Originally published in June 2007.
Inspiration. How do you bottle it and keep it with you for those times when you’re feeling down? I was wondering about that conundrum the other day after I participated in a rally for gender equality organized by a group of high school students.
About 40 people gathered on the town common in Amherst, Massachusetts on a sunny late afternoon at the end of May for a Speak Out on Gender Equality organized by the Women’s Rights Club of Amherst Regional High School (a group of 60 students, more than a quarter of whom are male). I’ve written about this group before in this spot and in the pages of Voice Male magazine. The Women’s Rights Club, some may recall, is the group which, among its other activities, successfully staged the Vagina Monologues at an area arts center last February—and did so completely on their own.
The movement for gender equality is growing on college campuses and in communities in pockets around the country. It is fueled, in large measure, by women and men who decry men’s violence against women. But it is also energized by the growing ability of younger women and men to communicate honestly and openly with one another about relationships, their different gendered experiences, and their hopes for a better world. If you want to feel hopeful consider this: one young women told rally-goers that she joined the Women’s Rights Club because her boyfriend knew it was a great group and thought she’d find it worthwhile!
Both women and men spoke. Older women and younger women took the microphone at the rally, sharing personal experiences of the damaging effects of media representations of women (and the stereotyping of men). It felt good to be among kindred spirits who shared an analysis of the media: television’s dumbing down of women and men and its unrealized promise as a vehicle for raising consciousness and hope was roundly castigated. Their was a sense of outrage that today, several decades after the movement to challenge men’s violence against women began, women are still being assaulted physically, emotionally, sexually in alarming numbers. And yet. And yet when it was announced that when the club resumes activities next September it will be co-chaired by a female and male student I felt a surge of inspiration and hope. That this group, less than a year old, has reached the place many women’s and men’s organizations of longstanding are just now arriving at—collaborating more intentionally and regularly—should give us all pause. I found myself breaking out in a broad grin when I heard the incoming male co-chair announce that one of the club’s goals for next year is to recruit more young men to at least attend a club meeting.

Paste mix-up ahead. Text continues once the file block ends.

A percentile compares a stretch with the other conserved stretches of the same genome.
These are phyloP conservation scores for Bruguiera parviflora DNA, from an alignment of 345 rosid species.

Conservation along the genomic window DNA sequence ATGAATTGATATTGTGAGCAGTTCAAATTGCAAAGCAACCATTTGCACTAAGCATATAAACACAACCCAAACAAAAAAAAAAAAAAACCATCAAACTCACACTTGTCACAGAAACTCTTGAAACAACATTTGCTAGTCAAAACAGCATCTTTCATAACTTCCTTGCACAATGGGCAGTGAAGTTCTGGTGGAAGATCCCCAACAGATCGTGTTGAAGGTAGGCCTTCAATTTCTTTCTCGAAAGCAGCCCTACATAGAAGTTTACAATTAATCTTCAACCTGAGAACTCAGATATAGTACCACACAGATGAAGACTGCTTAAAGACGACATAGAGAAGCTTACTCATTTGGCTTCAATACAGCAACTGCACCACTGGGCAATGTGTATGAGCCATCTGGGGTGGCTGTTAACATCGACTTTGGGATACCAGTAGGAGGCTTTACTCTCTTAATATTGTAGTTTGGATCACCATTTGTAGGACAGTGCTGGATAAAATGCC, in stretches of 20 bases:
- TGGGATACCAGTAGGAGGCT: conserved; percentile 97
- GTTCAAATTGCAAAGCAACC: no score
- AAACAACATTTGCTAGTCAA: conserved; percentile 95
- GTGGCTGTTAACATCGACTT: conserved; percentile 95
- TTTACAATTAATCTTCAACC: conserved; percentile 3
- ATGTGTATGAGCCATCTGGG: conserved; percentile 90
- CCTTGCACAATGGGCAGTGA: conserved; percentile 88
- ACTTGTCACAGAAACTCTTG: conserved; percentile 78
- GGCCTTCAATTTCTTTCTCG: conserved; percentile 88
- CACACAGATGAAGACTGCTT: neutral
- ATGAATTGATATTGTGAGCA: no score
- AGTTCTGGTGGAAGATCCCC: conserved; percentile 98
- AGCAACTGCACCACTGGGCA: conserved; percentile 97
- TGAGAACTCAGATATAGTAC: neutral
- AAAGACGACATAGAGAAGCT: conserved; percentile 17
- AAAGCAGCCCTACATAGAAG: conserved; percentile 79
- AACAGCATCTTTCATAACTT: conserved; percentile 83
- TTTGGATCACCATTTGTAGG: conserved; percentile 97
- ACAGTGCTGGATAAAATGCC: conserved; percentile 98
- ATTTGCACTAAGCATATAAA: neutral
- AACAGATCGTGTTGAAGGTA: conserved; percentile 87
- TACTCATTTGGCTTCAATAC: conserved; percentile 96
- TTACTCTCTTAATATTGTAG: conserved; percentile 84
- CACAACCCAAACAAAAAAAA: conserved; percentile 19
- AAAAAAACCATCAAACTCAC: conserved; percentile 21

Among the many remarkable speakers—professors of women’s studies and media criticism, astute high school women whose wisdom balanced both what was in their heads and in their hearts—one other speaker’s message stayed with me. It was a man who had been walking by the rally and stopped to learn what was going on. After listening for quite a while, he took a turn at the microphone to say he was moved by what he had heard. He said he initially had had no intention of speaking but felt compelled. He was 27, he shared, and in every relationship he’d ever had with a woman, somewhere early on in the process of getting to know one another, all had shared that they had been abused in some way by their male partners. He was saddened and upset to be remembering that but being in the company of those at the rally, he felt hopeful too, he said. It only took a few dozen young people a half a generation behind him with a wisdom a half a generation ahead of them to make the difference. Neither he nor I may have the elixir bottle to fill with the over-brimming sense of inspiration we shared, but both of us have our memories of that day. I hope each of you has some of your own.